BN’s failures pushed voters towards DAP, PAS, says Chandra

Chandra Muzaffar says Malaysia’s political centre has been weakened by corruption, poor governance and weak leadership.

(FMT) – The growing strength of PAS and DAP is rooted in multiple failures on the part of the centrist Barisan Nasional-led federal government since the 1990s, political scientist Chandra Muzaffar said.

“If centrist leaders performed, they would have held the centre,” Chandra told FMT, adding that BN’s losses have directly benefited PAS and DAP, widely seen as rightist and leftist parties.

Previously, Sarawak premier Abang Johari Openg said the recent six state elections indicated that West Malaysians still voted along racial and religious lines.

DAP and PAS were the biggest winners in the polls, respectively winning 97.9% (47 of 48) and 82.7% (105 of 127) of the seats they contested.

Chandra said BN used to dominate the centre but a combination of weak leadership, poor governance, and corruption led to its collapse.

He said the failure of the government to check gross exaggeration of communal narratives also contributed to the “loss of the centre”.

“These are narratives like how the Chinese totally dominate the economy, that’s not true. There are also narratives about how Chinese and Indians have no rights in this country. That’s also not true.

“But the real problems were not ethno-religious. They were socio-economic problems. The economy, jobs, education,” he said.

As a result, centrist voters began looking at BN’s rivals, DAP and PAS, for solutions.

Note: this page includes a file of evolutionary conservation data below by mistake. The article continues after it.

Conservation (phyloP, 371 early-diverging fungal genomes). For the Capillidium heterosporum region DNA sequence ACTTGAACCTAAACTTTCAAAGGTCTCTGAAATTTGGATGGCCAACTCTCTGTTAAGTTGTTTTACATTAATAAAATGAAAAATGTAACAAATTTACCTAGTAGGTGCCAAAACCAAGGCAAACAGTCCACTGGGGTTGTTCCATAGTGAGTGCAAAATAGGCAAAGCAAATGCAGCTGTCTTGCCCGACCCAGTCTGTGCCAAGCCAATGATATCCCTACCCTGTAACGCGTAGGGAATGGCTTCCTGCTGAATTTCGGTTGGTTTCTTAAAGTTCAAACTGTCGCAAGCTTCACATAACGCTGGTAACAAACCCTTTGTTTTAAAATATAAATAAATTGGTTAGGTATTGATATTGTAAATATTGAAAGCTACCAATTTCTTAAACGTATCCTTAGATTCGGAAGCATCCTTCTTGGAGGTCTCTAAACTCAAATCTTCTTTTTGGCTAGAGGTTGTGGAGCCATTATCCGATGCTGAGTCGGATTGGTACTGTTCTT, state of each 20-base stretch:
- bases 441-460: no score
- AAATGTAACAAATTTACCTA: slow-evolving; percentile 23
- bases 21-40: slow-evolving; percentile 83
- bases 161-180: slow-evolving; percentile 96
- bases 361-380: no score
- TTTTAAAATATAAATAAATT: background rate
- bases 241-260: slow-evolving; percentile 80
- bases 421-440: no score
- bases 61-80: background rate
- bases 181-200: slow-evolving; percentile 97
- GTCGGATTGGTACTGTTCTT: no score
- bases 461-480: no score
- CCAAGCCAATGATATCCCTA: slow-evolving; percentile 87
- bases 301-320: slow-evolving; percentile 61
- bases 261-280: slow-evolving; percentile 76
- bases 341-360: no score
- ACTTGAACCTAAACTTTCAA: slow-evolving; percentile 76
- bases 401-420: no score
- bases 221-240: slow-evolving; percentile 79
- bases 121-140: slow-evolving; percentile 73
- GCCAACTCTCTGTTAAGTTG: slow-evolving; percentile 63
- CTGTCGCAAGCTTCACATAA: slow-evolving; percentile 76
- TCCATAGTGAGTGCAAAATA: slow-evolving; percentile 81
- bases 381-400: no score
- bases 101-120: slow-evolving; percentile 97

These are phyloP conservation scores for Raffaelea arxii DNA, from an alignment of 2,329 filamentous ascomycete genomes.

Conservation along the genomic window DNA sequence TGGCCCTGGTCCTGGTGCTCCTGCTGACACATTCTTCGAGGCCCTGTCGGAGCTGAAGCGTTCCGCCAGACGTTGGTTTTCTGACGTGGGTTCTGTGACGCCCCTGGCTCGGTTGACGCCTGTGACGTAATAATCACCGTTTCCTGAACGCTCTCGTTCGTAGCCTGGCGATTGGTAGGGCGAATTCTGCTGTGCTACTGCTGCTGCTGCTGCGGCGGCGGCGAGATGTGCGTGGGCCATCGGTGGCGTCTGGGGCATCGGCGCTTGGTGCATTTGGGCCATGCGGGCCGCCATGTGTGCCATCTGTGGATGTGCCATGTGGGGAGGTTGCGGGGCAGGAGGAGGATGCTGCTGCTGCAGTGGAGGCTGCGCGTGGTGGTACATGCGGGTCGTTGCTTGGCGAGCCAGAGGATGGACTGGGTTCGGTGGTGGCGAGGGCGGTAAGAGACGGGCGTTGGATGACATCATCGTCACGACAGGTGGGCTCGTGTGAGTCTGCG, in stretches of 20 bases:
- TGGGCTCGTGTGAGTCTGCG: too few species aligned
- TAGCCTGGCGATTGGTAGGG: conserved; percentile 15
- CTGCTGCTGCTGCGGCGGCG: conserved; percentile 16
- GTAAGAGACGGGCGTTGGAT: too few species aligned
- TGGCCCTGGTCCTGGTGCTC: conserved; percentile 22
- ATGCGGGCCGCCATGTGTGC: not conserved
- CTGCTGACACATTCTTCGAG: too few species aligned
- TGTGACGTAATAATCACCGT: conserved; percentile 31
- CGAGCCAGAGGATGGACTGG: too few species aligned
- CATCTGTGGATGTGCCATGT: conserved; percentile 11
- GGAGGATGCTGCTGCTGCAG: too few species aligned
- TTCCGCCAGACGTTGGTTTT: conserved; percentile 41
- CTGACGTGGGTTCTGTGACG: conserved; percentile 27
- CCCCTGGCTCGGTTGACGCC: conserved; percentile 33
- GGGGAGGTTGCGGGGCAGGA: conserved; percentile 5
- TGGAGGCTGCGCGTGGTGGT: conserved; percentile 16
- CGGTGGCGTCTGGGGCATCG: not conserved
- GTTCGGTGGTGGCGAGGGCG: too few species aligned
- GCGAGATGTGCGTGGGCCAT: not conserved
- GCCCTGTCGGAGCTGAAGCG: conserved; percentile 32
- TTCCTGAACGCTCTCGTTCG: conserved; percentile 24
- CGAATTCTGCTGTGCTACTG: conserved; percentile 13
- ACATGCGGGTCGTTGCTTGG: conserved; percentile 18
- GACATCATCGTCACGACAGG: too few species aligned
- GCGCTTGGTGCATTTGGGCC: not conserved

“For the Chinese, they saw DAP as the party championing their interests. For many Malays, it is PAS.”

He said a similar trend could be seen in the US when people rallied behind Donald Trump in the 2016 presidential race, and in India, where voters backed the Bharatiya Janata Party (BJP) in 2014.

“Trump and BJP both played the race card but the issues people faced in the US and India had more to do with socio-economic problems rather than race and religion.”

He said this political trend was “unhealthy” for democracy because people would not vote based on merit but because a certain party is linked to their community or their community’s ethno-religious interests.

Chandra said centrist parties need to restore the people’s faith in them by focusing on good governance and solid policies instead of trying to outdo parties on the left or right to win support.

“In Umno’s case, they failed to change and learn from their defeat in 2018. They went into the 15th general election and the state polls expecting different results. It didn’t happen.

“And it also affects those who work with them like PKR and Amanah. Their support base is shrinking,” he said.